From Philip Stott
Socialist Party Scotland was deeply saddened to learn of the death of Andy Armstrong. Andy, known affectionately as the “Big Man”, was a passionate and dedicated human being, a socialist from the day we met him until his death, aged 52, on 29th May, 2017. Andy joined Militant – the forerunner of Socialist Party Scotland – in 1989 after meeting us through his involvement in the anti-poll tax campaign in his local area of Ardler in Dundee.
For more than two decades Andy was actively involved fighting against capitalism and injustice. He very rarely ever missed a socialist stall or a branch meeting. A well kent figure on the streets of Dundee selling the Militant newspaper, stopping sheriff officers from carrying out poindings and campaigning for socialist change, Andy was an ever-present.
Poll Tax March
Andy threw himself enthusiastically in the anti-poll tax campaign. A stalwart of the Ardler/St Mary’s anti-poll tax union, Andy volunteered to take part in the People’s March against the Poll Tax in 1990. Not the fittest man in the world, hence his nickname, he heroically managed the trek from Glasgow to London in the famous anti-poll tax shell suits. Along with the other marchers, Andy was met by a demo of more than 30,000 people that welcomed them on their arrival in London.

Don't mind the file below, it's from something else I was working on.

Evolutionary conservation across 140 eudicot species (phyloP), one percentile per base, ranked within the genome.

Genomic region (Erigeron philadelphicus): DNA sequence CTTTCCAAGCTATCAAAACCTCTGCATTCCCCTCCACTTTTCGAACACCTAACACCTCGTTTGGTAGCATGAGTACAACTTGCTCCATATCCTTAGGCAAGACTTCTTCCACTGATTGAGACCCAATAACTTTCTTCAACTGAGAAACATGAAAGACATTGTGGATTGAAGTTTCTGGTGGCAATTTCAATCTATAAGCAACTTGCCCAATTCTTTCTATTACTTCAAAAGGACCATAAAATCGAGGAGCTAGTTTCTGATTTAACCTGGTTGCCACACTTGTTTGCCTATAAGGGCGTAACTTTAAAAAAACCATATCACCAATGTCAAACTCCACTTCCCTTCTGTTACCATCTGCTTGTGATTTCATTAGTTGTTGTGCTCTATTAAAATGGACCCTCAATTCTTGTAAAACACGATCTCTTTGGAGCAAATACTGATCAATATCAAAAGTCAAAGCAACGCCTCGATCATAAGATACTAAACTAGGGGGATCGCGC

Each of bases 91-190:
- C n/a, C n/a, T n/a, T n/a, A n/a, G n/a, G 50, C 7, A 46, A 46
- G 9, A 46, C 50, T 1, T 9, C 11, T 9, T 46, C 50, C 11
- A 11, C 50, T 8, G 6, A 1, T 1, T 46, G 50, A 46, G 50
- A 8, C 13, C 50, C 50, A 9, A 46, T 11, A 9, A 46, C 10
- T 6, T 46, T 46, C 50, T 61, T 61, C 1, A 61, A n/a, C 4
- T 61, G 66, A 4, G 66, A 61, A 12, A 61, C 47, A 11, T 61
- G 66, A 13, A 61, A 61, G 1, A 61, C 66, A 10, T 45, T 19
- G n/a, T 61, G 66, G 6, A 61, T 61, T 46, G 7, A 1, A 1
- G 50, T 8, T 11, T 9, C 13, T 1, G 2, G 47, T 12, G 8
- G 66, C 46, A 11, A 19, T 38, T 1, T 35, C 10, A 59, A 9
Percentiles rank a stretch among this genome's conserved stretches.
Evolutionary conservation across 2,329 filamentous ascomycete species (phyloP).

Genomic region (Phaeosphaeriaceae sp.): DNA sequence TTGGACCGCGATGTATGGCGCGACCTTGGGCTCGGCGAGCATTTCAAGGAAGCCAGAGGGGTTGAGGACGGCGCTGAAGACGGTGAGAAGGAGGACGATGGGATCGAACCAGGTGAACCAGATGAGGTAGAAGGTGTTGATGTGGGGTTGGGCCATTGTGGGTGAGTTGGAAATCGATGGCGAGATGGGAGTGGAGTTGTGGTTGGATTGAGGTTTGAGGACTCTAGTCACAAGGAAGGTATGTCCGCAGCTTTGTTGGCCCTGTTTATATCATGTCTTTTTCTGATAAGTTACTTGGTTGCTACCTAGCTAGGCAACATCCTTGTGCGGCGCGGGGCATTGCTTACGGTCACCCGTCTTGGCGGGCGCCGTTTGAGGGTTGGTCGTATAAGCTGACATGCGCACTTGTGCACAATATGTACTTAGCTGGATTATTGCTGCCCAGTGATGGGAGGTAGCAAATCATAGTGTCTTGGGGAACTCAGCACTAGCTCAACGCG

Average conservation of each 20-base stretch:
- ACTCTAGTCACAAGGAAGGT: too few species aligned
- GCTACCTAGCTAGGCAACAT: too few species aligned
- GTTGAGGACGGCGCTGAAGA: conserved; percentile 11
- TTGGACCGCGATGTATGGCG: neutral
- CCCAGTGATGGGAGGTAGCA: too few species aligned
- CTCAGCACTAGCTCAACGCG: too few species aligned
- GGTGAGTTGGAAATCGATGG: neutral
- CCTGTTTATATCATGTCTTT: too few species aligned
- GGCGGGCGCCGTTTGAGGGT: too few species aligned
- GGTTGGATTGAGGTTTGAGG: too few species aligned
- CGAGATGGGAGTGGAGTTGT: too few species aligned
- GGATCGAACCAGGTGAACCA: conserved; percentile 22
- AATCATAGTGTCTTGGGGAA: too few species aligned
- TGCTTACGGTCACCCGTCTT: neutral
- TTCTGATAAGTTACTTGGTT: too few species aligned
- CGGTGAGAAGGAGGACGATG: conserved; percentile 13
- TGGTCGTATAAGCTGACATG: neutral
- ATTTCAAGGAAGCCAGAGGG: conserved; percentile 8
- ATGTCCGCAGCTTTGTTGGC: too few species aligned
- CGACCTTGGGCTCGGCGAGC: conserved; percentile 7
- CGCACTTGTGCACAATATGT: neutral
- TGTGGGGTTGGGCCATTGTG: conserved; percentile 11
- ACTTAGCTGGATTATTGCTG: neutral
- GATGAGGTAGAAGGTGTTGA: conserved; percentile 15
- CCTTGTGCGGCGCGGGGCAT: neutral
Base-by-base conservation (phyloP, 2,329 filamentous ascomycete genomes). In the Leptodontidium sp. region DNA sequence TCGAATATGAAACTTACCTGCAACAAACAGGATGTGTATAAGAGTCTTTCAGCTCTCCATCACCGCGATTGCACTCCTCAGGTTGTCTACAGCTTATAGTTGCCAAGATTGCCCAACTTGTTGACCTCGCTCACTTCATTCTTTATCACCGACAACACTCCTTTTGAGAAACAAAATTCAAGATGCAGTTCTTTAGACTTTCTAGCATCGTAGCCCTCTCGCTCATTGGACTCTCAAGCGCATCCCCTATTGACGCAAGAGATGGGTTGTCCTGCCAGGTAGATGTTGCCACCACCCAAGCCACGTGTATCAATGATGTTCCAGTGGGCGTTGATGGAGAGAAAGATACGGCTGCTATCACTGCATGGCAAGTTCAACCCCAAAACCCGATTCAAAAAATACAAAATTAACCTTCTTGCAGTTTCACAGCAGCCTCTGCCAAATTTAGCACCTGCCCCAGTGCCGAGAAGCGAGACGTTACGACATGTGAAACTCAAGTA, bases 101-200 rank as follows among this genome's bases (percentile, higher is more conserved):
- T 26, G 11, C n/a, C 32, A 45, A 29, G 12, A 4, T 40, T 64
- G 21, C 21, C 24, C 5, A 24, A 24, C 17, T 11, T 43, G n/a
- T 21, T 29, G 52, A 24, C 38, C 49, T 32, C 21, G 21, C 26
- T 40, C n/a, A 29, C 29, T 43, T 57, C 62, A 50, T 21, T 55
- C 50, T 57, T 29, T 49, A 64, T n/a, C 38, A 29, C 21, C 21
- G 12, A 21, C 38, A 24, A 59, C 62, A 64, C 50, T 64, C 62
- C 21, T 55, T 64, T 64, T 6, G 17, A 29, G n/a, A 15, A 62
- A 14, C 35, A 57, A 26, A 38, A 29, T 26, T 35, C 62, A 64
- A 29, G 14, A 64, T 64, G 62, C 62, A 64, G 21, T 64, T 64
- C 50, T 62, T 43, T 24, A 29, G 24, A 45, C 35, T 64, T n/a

In her Diary of a People’s Marcher, Sally Brown vividly describes; “Andy Armstrong, the ginger-haired marcher from Tayside, is draped, sweating, in the Tayside federation banner, whose poles were taken by the police at a BNP counter-demo in Dundee.” That was Andy, a fighter for the working class and a man who had a passionate hatred of racism and fascism. The hounding from Dundee of the British National Party in May 1990 was another of Andy’s achievements.
The defeat of the Poll Tax and the resignation of the hated Margaret Thatcher, felled by an army of mass non-payment of more than 18 million people, was a huge victory. Nothing can alter the fact that it was Andy, and many thousands of campaigners like him, that melted the Iron Lady and consigned her to the dustbin of history.
Andy lived in Ardler and just a few hundred yards from the Timex factory on Harrison Road. When the bosses locked out 300 workers in 1993, which provoked one of the most high-profile disputes in many years, Andy, alongside his comrades in Scottish Militant Labour, hardly missed a day on the picket line during the 9 month-long struggle. One of the then leading Timex shop stewards on hearing of Andy’s death commented, “Andy was one of the staunchest supporters of the Timex workers during the 1993 dispute. RIP”